Congresswoman Lori Trahan was in Haverhill Wednesday to highlight federal investments from the Bipartisan Infrastructure Investment and Jobs Act to upgrade bridges, water infrastructure, and public transit for Third District residents.
During a half-hour meeting with city and state officials, Trahan talked about how the infrastructure package will enhance efforts to replace the Basiliere Bridge, which the state considers deficient and has targeted for a full replacement beginning in 2024/2025.
She said the $1 trillion Bipartisan Infrastructure Law invests $110 billion in new funding to repair and rebuild roads, bridges, and other major projects nationwide. Massachusetts is set to receive at least $1.1 billion for bridge replacements and repairs over the next five years, which she said is key in addressing the 472 bridges across the state.
“We know there is still a lot of work to be done and fully replacing this bridge isn’t going to be cheap, but with the investments secured in the bipartisan infrastructure law we can say with confidence that it’s going to get done, finally,” she said, adding that a new Basiliere Bridge will have a substantial economic impact on the city.
“It will go far to transform Merrimack Street and reduce traffic congestion, but more importantly it’s going to improve safety,” she said.
State Rep. Andy Vargas said the state has revised its original plan to restore the bridge and is now looking at a full replacement.
“Our goal is to continue to impress upon MassDOT that this isn’t just a traffic and safety concern, but it’s also an emergency services concern,” he said, adding that he informed state transportation officials that certain fire department vehicles are not allowed to cross the bridge because of their weight, causing them to travel through the downtown and cross the Comeau Bridge to reach Bradford.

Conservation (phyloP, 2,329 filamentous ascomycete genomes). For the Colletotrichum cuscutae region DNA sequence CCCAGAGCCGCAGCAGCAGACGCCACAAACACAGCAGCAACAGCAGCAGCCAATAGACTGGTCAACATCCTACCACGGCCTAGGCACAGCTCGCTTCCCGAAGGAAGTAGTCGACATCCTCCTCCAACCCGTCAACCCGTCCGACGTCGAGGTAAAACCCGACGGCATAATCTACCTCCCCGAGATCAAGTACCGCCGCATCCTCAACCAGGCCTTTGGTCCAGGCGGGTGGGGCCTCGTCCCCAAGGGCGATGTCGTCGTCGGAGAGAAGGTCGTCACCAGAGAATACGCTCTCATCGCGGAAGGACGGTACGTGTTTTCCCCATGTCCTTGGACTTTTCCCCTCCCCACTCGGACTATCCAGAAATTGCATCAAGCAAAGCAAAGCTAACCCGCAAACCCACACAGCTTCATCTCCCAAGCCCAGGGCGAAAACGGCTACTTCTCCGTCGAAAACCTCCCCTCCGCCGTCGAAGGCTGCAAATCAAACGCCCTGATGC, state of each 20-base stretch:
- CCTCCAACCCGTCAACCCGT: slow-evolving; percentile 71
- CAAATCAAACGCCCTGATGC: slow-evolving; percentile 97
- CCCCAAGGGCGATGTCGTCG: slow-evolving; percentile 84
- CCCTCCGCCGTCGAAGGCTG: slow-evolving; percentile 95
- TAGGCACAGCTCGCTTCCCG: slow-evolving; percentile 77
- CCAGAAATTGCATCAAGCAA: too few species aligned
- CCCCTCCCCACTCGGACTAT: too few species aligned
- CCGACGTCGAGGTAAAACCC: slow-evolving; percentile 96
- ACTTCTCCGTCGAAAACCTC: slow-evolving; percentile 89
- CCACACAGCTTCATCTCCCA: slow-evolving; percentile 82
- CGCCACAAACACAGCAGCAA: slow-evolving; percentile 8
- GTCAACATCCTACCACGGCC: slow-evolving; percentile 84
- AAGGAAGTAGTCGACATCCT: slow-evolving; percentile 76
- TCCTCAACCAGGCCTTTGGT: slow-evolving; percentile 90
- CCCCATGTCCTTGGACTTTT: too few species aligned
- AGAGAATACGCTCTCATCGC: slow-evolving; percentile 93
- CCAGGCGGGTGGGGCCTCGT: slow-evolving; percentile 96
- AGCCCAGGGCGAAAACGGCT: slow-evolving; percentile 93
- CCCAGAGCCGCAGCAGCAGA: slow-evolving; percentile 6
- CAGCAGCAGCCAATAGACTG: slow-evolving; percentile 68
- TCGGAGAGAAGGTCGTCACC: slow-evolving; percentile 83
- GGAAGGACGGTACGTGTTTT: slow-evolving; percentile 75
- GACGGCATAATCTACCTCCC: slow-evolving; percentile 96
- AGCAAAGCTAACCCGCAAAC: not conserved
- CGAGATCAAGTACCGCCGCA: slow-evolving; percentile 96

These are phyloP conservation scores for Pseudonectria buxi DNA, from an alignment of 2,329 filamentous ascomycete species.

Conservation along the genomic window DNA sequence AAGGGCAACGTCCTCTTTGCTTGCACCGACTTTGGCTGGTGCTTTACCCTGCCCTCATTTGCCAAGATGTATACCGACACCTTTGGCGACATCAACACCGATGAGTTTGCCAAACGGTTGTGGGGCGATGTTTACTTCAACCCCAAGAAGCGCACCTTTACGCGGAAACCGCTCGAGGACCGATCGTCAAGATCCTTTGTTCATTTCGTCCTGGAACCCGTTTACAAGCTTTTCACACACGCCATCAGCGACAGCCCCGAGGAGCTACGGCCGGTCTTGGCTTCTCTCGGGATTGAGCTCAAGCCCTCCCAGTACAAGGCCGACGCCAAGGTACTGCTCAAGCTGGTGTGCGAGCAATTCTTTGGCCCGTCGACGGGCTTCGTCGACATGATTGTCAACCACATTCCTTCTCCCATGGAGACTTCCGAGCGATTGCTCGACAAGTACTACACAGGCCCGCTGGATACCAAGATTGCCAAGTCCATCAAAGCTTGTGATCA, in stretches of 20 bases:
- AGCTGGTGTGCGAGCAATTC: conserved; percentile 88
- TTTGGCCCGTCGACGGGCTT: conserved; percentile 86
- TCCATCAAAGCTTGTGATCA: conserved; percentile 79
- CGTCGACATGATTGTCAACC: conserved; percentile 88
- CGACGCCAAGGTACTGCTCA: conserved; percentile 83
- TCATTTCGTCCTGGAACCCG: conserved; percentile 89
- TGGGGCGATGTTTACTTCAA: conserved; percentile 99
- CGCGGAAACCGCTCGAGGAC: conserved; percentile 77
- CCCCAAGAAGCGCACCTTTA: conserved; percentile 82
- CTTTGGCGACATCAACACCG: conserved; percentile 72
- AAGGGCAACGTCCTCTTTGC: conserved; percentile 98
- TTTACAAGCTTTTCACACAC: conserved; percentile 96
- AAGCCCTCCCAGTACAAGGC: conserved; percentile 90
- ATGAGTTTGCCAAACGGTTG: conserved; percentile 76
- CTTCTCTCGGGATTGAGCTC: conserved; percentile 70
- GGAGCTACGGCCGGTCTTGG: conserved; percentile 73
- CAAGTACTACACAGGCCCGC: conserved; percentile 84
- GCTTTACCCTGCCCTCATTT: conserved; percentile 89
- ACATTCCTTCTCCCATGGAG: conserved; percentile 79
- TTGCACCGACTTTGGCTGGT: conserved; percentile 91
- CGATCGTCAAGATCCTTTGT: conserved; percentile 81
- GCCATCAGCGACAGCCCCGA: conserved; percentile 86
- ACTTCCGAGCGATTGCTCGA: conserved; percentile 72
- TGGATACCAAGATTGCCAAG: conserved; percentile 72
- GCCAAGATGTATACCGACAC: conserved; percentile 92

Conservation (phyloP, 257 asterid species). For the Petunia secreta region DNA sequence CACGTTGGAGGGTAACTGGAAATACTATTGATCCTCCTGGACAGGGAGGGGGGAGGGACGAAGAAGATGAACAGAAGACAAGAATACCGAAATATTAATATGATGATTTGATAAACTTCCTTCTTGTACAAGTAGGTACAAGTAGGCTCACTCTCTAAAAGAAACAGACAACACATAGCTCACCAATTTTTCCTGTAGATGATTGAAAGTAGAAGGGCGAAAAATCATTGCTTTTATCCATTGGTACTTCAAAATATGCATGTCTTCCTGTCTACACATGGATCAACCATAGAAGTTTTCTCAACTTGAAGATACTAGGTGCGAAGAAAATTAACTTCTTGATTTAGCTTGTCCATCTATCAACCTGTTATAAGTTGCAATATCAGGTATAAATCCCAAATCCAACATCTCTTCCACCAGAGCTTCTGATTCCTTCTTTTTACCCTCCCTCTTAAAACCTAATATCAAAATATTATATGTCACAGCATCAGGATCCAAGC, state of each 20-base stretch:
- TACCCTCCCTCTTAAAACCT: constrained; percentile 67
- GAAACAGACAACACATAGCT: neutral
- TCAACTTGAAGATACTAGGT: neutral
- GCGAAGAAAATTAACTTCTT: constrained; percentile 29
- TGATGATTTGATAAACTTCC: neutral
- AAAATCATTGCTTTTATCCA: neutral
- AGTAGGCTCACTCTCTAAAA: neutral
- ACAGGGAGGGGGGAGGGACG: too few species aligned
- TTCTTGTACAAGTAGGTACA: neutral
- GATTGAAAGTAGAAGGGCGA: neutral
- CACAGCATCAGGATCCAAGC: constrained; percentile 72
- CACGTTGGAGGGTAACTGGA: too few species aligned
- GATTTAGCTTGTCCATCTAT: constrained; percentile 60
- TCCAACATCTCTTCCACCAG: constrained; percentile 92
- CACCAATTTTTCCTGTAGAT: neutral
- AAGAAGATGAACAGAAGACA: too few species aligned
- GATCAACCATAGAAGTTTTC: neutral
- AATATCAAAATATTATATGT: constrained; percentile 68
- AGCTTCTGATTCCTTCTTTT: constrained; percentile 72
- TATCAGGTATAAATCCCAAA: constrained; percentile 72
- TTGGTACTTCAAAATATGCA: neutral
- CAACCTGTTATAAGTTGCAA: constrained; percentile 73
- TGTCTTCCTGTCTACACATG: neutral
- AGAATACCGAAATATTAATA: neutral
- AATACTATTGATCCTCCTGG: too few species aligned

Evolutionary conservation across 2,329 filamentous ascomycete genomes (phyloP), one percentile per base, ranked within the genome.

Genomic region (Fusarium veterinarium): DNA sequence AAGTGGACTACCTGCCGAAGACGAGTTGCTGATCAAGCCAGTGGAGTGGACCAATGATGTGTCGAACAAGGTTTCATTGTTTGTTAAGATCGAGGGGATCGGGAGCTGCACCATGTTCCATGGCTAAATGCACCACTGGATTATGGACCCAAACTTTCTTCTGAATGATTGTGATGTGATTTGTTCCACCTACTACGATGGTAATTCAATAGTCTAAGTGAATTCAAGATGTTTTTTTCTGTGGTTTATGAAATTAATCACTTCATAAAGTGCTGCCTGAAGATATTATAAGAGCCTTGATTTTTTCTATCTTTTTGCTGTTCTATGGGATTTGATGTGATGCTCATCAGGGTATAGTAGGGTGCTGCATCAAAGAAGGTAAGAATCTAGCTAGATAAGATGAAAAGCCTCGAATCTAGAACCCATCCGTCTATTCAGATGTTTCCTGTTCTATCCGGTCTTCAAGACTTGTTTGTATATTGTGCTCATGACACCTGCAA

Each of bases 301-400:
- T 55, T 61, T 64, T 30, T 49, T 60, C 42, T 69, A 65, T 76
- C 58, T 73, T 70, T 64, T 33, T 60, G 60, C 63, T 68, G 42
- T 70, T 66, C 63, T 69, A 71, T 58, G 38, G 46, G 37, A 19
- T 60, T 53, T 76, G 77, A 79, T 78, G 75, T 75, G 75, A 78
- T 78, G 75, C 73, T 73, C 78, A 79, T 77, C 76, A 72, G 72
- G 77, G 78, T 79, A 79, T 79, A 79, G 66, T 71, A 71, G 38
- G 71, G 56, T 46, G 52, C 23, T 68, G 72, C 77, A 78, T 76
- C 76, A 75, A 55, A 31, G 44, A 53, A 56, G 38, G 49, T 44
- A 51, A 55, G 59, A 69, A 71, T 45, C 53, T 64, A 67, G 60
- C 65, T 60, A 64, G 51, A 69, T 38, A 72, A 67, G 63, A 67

Trahan also discussed federal investments to stop combined sewage overflows that plague the Merrimack River.
The roundtable discussion took place at UMass Lowell’s iHUB in the Harbor Place commercial building. Participants included Mayor James Fiorentini, state Reps. Andy Vargas, Christina Minicucci and Linda Dean Campbell, City Council members and representatives from the Haverhill Community Development Division, Merrimack Valley Planning Commission and UMass Lowell Innovation Hub.
“I look forward to the federal Infrastructure Investment and Jobs Act to provide critical funding to improve Haverhill’s roads and sidewalks,” Fiorentini said. “We also hope to use some of this funding to complete our transformative downtown Merrimack Street redevelopment project and we thank Congresswoman Trahan for her support of this legislation and always lobbying for Haverhill.”
The legislation also invests a total of $55 billion to upgrade community water systems and replace lead service lines. Of that funding, Massachusetts will receive at least $1.1 billion over the next half-decade to improve water infrastructure in communities across the state.
“As important as the bridge is, so too is the river that flows beneath it,” Trahan said, noting the state’s allocation of $188 million for this year can be used to fix CSOs, replace lead pipes and clean up PFAS contaminants.
She said communities like Haverhill will also be eligible for additional funding to stop CSOs.
Campbell said there is a collective feeling throughout Merrimack Valley communities as to what projects they want to focus on for use of the federal funding.
“The process is just beginning and we are getting in on the ground floor,” she said.
The Bipartisan Infrastructure Law also includes $39 billion to modernize public transit and expand accessible public transportation options. Massachusetts is set to receive no less than $2.5 billion to repair and upgrade bus and rail fleets, make stations more accessible, replace older buses with clean, zero emission vehicles, and train transit workers to maintain and operate these new vehicles.
Trahan said these investments will benefit residents in the Third District and beyond who rely on public transportation, many of whom currently spend an extra 53% of their time commuting, on average.
A preliminary breakdown of funding Massachusetts will receive for various initiatives is available at https://tinyurl.com/2yxe7eue.
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